Login  
 
 
Go Back   Chamber of Secrets > Forum Archives > Non Harry Potter Archives

The Improve Your English Thread v3



 
 
Thread Tools
  #1  
Old September 29th, 2006, 12:06 am
RemusLupinFan's Avatar
RemusLupinFan  Female.gif RemusLupinFan is offline
I want to believe
 
Joined: 4954 days
Location: The office in the basement
Posts: 5,897
The Improve Your English Thread v3

Opening PostSo the idea for this thread is for Non-English speakers to get corrections and advice on their English and we English speakers to do our best to help them.

So if anyone has any questions or just wants to run something by us, go ahead.

References:
Version 1
Version 2

Last few posts from previous thread::    


  
Quote:
Originally Posted by Mundungus Fletc View Post
In Britain a common form for first name is "given name"
Quote:
Originally Posted by Wab View Post
Quote:
Originally Posted by Tiberius
Also, the jopurnalistic style tends to result in short paragraphs, sentences. (See? it just doesn't work outside a headline.)
27 words is the ideal length for a sentence. One sentence a par is the most easily readable and typographically attractive over a range of column widths (although anyone who lays text across more than two columns -- and double should only in extreme cirumstances with ragged right justification -- should be shot).
Quote:
Originally Posted by Tiberius View Post
27 words? Bah. Bah, I say!

Sentences should vary in their length. They should not all be the same. If they are it gets very boring. And it can get repetitive. Just like this. This is boring.

On the other hand, sentences should not go on and on and on without a break, because then it gets very hard to read and the person who is reading it may get bored or lose track of where the sentence is going and stop reading, which means that your sentence won't get its point across at all, and even adding in punctuation to break up the flow a bit won't help.

Ideally, sentences should be varied in length. Use short sentences and long sentences, mixing them in together to get a good variety. it helps to break up the flow. This helps the reader to follow what you are writing, making your text easier to read, and giving it more impact.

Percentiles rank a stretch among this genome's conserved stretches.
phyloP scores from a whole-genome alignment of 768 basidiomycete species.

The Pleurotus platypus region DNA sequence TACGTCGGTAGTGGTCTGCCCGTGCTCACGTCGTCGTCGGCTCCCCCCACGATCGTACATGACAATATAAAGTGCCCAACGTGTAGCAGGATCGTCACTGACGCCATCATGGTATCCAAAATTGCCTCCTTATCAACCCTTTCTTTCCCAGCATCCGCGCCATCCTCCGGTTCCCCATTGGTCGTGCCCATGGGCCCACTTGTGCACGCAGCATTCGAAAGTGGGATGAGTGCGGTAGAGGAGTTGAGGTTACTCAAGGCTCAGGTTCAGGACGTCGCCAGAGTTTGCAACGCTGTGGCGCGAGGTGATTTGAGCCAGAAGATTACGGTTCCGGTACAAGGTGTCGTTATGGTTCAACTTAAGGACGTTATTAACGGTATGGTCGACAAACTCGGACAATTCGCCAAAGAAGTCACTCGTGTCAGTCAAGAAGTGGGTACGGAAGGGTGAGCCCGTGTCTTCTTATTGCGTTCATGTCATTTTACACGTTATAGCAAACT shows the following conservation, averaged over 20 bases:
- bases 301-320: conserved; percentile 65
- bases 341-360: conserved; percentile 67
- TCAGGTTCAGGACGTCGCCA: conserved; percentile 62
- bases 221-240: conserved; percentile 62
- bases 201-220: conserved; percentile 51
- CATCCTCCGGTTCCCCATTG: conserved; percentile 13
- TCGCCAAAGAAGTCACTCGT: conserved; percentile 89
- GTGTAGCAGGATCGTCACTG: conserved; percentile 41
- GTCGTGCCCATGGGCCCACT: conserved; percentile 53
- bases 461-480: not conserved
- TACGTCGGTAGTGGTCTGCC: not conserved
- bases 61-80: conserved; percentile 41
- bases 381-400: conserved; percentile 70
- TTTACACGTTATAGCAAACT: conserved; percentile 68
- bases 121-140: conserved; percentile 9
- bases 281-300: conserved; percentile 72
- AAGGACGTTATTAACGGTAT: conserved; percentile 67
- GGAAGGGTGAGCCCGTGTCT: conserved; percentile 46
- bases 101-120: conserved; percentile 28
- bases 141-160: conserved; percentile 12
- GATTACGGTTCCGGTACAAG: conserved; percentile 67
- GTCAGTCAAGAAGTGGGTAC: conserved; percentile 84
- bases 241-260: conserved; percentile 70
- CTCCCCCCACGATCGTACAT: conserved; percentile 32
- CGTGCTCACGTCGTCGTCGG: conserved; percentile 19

This can be used to your advantage if you know how the basis behind these rules work. In my Moody Mysteries (link in my sig), I've used a single long run-on sentence to create the impression of a lot of things all happening at once.
  



Please continue.


__________________

X-Files is the property of Ten Thirteen Productions, 20th Century Fox
WolfCloak30 Pottermore
Sponsored Links
  #2  
Old September 29th, 2006, 12:17 am
Tiberius's Avatar
Tiberius  Male.gif Tiberius is offline
Zonko's Employee
 
Joined: 5494 days
Location: umop ap!sdn w,i
Age: 38
Posts: 3,974
Re: The Improve Your English Thread v3.0

Yay! Shiny new thread of grammatical goodness!

*posts so he can find it again*

And to be on topic....

IT'S (with the apostrophe) is always short for "IT IS". For any other use, even the posessive, you should use ITS.


__________________

If this text is blue, you're going too fast.


Proud three-time winner of the Flirtiest Member Hogsie!
  #3  
Old September 29th, 2006, 1:57 am
ominous ominous is offline
Third Year
 
Joined: 5467 days
Location: Seoul
Age: 44
Posts: 306
Re: The Improve Your English Thread v3.0

I am going to study English with a TV drama "Desperate Wives"
Is "Desperate Wives" good for studying English?
The English in this TV series can be regarded so-called "standard English" if there are anything like "standard English"?
By the way, what do you call a TV series like "Desperate Wives", "Lost" or something like that?
Can I call them as a TV drama?


  #4  
Old September 29th, 2006, 2:07 am
Masterfroggy  Male.gif Masterfroggy is offline
Sixth Year
 
Joined: 5250 days
Posts: 1,278
Re: The Improve Your English Thread v3.0

Quote:
Originally Posted by ominous View Post
I am going to study English with a TV drama "Desperate Wives"
Is "Desperate Wives" good for studying English?
The English in this TV series can be regarded so-called "standard English" if there are anything like "standard English"?
By the way, what do you call a TV series like "Desperate Wives", "Lost" or something like that?
Can I call them as a TV drama?
Not really, it is an American programme and not that well written.


__________________
Masterfroggy
26/04/64 - 14/03/2011
MIB
  #5  
Old September 29th, 2006, 2:36 am
Rastaban43's Avatar